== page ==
Post-COVID-19: Zim economy’s death?


PRESIDENT Emmerson Mnangagwa on Saturday extended the 21-day national lockdown to control COVID-19 spread by a further two weeks to May 3, but in his statement acknowledged that the fragile Zimbabwean economy had taken a hit – a big hit and recovery was going to be slow and painful.

Many countries across the globe introduced lockdowns to flatten the curve of COVID-19 pandemic infections. The pandemic to date has infected over 2,5 million people and caused nearly 180 000 deaths worldwide (mostly the poor working class and blacks disproportionately) as of yesterday afternoon.

Mnangagwa said: “Government is acutely aware of the need to keep the economy running, albe-it at subdued levels.

With this objective in mind, government has decided to allow the mining sector to resume or scale-up operations within the parameters set by the World Health Organisation … In respect to our manufacturing sector, I have further directed that limited operations resume in the national interest, but mindful of the public health safeguards.”
The pandemic, besides stretching health budgets and resources, has had a devastating effect on the world economy, particularly aviation, tourism, manufacturing and commodity markets.

The International Monetary Fund (IMF) in its latest report says the world economy may contract by as much as 5% and sub-Saharan Africa for the first time in two decades will record -1,6% economic growth.

Many governments across the globe have passed bailout budgets running into billions of dollars to cushion their industries and avoid massive job losses. The US administration has passed a US$2 trillion bailout package for its companies and vulnerable citizens, the European Central Bank has provided a ₧500-billion bailout for EU member States in addition to individual countries’ bailout packages. In Sadc, South Africa has provided a US$26,3 billion bailout to struggling companies.

In January, the European Intelligence Unit projected that Zimbabwe’s economy was to contract by a massive 12,5% in 2020 and this was before the COVID-19 pandemic. Conservative estimates after COVID-19 put Zimbabwe 2020 growth at between -20% and -25%. This is extremely bad for an economy that is 90% informal and has no access to funding from multilateral financial institutions such as IMF, World Bank and the African Development Bank because of the US economic sanctions.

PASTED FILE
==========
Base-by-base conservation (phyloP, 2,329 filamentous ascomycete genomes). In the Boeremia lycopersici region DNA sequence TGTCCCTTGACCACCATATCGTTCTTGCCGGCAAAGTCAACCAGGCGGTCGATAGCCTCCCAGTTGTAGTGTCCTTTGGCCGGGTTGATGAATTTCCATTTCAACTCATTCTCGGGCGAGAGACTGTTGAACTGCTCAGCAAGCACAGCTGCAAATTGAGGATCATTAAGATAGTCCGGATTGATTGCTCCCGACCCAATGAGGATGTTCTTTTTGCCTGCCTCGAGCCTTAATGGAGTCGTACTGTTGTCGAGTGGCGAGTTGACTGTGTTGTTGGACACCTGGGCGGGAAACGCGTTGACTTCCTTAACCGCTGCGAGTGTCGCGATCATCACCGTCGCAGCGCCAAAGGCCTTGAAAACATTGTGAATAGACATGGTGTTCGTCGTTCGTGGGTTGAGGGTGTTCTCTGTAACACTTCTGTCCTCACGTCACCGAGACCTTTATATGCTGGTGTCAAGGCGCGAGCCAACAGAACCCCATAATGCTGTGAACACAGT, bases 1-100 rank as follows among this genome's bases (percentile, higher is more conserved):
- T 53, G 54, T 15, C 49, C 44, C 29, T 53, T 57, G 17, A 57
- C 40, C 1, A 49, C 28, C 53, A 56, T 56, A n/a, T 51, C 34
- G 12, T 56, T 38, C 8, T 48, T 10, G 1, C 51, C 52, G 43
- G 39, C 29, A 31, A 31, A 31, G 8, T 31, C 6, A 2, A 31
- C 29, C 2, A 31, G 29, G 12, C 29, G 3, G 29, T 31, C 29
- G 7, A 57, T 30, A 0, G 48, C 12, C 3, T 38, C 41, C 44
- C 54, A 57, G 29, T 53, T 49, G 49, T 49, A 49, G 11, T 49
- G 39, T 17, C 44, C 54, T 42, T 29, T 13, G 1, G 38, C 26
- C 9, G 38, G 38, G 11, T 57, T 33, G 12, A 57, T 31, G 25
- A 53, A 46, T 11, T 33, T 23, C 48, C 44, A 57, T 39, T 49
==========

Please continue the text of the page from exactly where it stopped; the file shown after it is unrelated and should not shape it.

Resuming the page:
Zimbabwe’s perilous state was further exposed in a leaked Reserve Bank of Zimbabwe paper on de-dollarisation. The paper’s data has not been disputed, except that the person who released the document was not authorised. The paper revealed that Zimbabwe’s public debt to GDP ratio was at a staggering 135%, twice more than the acceptable rate in Sadc.

Zimbabwe’s debt overhang and failure to have access to international financial institutions concessionary loans means the country has no fiscal space to bail out struggling companies that have been exacerbated by the COVID-19 lockdown. It is, therefore, a grim reality that ailing companies will go into administration or complete shutdown with thousands of workers retrenched.

The Confederation of Zimbabwe Industries in a position paper released last week said 80% of its members did not have the capacity to pay more than a month’s salary without doing any production. This means many companies will have to restructure their labour whenever the national lockdown is completely lifted.

Zimbabwe’s economic position is further made untenable by dwindling foreign currency inflows. The country’s foreign currency mainly comes from commodities (gold, chrome, platinum, diamonds and tobacco) and diaspora remittances.

However, these two main streams of forex have been hit hard by COVID-19 as commodity prices have tumbled on the international markets and remittances waned as those who used to send on average US$1,7 billion are also feeling the pandemic’s effects in their foreign bases.

If Zimbabwe has to avert falling into the abyss then it has to start looking at internal models of raising revenues. These include a massive drive at tax compliance by registered companies, improving the public procurement process, aggressive combating of corruption and reviewing the tax regime to make big companies carry a fair share of their tax burden that is currently disproportionately borne by individual taxpayers.

Mnangagwa, however, does not seem to have the political will to robustly fight corruption. His brinkmanship tactics soon after assuming power via a coup in November 2017 have been exposed. The President then promised to name and shame forex externalisers and to pursue properties and bank balances in offshore accounts. His administration has failed to live up to the image of transparency and accountable poster-boy he seeks, as it has concluded some murky procurement deals particularly in the disgraced command agriculture programme that was fronted by Kudakwashe Tagwirei’s Sakunda Holdings.

The regime can only find succour by reviewing the tax regime and have big companies paying a fair share of taxes instead of hiding behind tax deferments, tax holidays, tax avoidance or even outright tax evasion. The super wealthy and big companies have to come to the party and stop hiding behind community social responsibility programmes.

It is not far-fetched or prophecy to say the deteriorating economic conditions are a recipe for social disaster and political instability.

Mnangagwa, therefore, has to bite the bullet and act decisively on the economy and offer no excuses be they natural disasters or the late former President Robert Mugabe’s ruinous economic policies.

Paidamoyo Muzulu is a journalist and writes here in his personal capacity.